From October 22nd 2016 to March 5th 2017, Louis Vuitton Foundation
Open 11am to 8pm on week days and 9am to 9pm on Saturdays and Sundays. Closed on Tuesdays.
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This exhibition is a rarety: it focuses on one of the most important patrons of art of the 20th century, the Russian Sergueï Chtchoukine. With a collection of 130 masterworks from Monet, Cezanne, Matisse and Picasso among others, all representative of modern art, it displays content but also context, and explains with what ability Chtchoukine gathered one of the biggest collections of masterworks of the early 20th century.
The works have been gathered for the first time in many decades thanks to the participation of the Pouchkine museum of Moscow and the Ermitage museum of St Petersburg.
The collection was originally made public under Lenin in 1918, then was banned by Stalin as part of Stalin’s fight against “bourgeois art”. The collection was then divided in 1948 between the Ermitage and the Pouchkine.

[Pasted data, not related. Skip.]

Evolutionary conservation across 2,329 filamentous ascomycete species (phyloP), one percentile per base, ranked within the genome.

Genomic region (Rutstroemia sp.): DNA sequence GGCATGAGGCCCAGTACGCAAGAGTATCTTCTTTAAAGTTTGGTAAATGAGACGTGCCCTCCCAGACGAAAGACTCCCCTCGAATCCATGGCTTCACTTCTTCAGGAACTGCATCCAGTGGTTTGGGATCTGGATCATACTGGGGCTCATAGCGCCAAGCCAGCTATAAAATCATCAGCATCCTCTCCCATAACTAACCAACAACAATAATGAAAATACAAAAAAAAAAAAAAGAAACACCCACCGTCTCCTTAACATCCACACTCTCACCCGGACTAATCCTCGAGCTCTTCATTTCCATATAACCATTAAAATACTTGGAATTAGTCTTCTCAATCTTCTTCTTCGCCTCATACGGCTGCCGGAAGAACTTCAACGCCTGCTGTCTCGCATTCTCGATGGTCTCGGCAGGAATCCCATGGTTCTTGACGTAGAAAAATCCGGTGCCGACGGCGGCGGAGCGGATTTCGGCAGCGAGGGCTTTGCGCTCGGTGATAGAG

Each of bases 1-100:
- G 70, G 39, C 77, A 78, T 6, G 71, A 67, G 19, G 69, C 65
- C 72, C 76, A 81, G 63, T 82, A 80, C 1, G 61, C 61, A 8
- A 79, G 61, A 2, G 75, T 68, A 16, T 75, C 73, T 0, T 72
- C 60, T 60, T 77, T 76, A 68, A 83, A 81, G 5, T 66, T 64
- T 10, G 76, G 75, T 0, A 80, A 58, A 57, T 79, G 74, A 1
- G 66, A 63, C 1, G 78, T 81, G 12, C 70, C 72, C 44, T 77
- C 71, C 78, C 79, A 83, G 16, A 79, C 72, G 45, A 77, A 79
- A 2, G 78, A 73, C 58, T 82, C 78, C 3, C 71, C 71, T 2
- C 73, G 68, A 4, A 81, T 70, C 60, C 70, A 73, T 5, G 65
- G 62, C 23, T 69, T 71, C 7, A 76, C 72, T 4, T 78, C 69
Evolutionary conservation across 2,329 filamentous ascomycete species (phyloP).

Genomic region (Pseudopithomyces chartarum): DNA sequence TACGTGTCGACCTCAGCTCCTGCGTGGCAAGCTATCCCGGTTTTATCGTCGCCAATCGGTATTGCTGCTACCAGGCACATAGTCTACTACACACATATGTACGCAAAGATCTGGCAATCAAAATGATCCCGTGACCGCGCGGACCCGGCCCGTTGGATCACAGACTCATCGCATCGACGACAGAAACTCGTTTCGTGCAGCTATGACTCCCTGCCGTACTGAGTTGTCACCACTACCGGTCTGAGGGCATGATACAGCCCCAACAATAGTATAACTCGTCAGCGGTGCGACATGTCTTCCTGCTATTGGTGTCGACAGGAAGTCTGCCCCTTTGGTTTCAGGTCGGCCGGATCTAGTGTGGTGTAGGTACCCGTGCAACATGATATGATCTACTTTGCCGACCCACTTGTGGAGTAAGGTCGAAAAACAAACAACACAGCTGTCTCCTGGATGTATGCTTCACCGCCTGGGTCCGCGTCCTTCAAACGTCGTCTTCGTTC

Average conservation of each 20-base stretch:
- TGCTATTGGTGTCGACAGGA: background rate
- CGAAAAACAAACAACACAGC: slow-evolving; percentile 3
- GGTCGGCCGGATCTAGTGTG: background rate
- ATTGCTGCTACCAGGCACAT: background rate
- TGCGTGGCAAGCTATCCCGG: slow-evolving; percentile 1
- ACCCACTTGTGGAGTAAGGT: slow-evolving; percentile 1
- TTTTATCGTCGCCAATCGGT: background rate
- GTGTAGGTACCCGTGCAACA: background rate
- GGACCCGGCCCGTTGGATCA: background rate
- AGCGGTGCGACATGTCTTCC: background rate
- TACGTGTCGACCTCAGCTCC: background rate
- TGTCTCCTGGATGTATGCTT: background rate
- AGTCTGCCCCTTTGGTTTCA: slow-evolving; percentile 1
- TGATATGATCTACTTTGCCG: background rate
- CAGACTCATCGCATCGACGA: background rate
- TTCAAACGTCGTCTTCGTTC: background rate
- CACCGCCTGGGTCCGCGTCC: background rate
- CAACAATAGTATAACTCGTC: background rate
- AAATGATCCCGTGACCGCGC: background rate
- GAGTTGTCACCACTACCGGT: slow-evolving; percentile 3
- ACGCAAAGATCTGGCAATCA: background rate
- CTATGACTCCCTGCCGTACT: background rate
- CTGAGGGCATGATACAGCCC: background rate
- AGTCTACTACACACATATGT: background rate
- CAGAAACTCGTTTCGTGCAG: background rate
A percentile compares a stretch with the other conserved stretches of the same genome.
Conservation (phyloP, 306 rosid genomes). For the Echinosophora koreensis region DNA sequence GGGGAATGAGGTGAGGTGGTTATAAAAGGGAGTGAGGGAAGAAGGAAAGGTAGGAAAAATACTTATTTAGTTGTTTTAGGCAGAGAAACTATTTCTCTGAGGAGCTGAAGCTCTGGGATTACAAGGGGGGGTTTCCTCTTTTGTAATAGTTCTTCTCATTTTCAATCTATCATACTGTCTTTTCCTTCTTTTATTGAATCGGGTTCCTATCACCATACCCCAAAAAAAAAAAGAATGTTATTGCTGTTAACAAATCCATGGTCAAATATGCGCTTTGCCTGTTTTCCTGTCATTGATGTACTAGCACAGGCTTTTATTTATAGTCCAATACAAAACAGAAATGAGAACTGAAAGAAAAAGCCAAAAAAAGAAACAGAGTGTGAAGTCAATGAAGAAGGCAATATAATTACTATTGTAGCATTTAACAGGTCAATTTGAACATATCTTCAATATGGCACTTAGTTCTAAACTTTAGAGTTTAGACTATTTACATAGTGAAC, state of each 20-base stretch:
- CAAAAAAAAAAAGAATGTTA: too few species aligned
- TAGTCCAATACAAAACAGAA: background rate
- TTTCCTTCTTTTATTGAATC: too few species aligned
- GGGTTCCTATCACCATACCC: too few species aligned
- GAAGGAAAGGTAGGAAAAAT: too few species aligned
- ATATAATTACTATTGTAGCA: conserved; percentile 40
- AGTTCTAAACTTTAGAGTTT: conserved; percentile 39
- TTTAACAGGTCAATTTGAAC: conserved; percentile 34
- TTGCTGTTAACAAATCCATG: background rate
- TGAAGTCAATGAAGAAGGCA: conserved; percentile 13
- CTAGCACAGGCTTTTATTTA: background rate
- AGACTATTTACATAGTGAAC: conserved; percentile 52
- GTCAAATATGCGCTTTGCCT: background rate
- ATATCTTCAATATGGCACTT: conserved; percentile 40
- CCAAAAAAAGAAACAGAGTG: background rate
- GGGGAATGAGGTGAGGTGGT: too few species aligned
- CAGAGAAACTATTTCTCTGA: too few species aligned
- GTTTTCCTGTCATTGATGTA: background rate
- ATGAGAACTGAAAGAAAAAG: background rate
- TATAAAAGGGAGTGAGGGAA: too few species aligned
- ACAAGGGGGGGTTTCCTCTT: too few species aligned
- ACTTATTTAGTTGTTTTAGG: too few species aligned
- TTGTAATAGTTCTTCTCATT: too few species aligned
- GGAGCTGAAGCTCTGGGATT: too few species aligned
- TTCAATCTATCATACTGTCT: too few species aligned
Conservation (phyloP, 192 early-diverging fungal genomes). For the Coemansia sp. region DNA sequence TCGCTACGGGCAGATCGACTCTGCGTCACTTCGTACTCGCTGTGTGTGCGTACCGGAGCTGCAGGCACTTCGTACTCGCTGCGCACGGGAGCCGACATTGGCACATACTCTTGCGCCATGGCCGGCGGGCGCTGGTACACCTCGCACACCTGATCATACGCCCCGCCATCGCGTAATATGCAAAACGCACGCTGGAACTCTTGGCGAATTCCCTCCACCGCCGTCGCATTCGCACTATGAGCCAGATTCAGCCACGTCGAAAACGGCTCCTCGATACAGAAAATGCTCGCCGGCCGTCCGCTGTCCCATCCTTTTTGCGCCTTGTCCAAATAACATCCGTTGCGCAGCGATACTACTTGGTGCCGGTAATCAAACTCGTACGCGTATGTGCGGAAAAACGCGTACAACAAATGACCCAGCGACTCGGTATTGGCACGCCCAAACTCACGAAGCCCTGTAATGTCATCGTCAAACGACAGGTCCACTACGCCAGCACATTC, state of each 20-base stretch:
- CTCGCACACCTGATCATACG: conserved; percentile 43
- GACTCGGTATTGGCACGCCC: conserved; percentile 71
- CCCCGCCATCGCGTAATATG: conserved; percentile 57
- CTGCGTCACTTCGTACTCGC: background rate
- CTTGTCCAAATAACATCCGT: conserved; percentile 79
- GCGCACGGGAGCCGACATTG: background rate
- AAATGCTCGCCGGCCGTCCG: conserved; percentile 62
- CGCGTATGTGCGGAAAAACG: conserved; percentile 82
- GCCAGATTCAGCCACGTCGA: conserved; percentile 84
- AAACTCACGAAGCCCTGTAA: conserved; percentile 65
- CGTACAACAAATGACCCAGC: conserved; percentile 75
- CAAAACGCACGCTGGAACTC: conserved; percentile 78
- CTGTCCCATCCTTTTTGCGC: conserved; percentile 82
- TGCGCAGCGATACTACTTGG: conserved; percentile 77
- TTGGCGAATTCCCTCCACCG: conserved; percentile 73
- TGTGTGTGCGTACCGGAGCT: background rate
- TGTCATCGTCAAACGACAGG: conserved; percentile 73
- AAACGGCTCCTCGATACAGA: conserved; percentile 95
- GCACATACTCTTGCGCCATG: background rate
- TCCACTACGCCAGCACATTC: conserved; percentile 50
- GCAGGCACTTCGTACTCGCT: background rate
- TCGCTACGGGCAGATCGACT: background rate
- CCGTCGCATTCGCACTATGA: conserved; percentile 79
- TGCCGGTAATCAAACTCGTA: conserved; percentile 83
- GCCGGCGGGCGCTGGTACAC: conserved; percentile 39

Today we are invited to discover this very influential art collection through subtle themes such as its impact on young Russian artists from 1908 on, and the connexions between Europe and Russia in terms of art at the time. These works also influenced the avant garde of Russian movements, as is depicted in the last parts of the exhibition.
Paul Cezanne, Mardi gras, 1888-1890
Such a feature was only possible thanks to the participation of Pouchkine’s grand son, the commissioner Anne Baldassari, directors of the Pouchkine state museum of arts, the Ermitage and the director of the Tretiakov national gallery.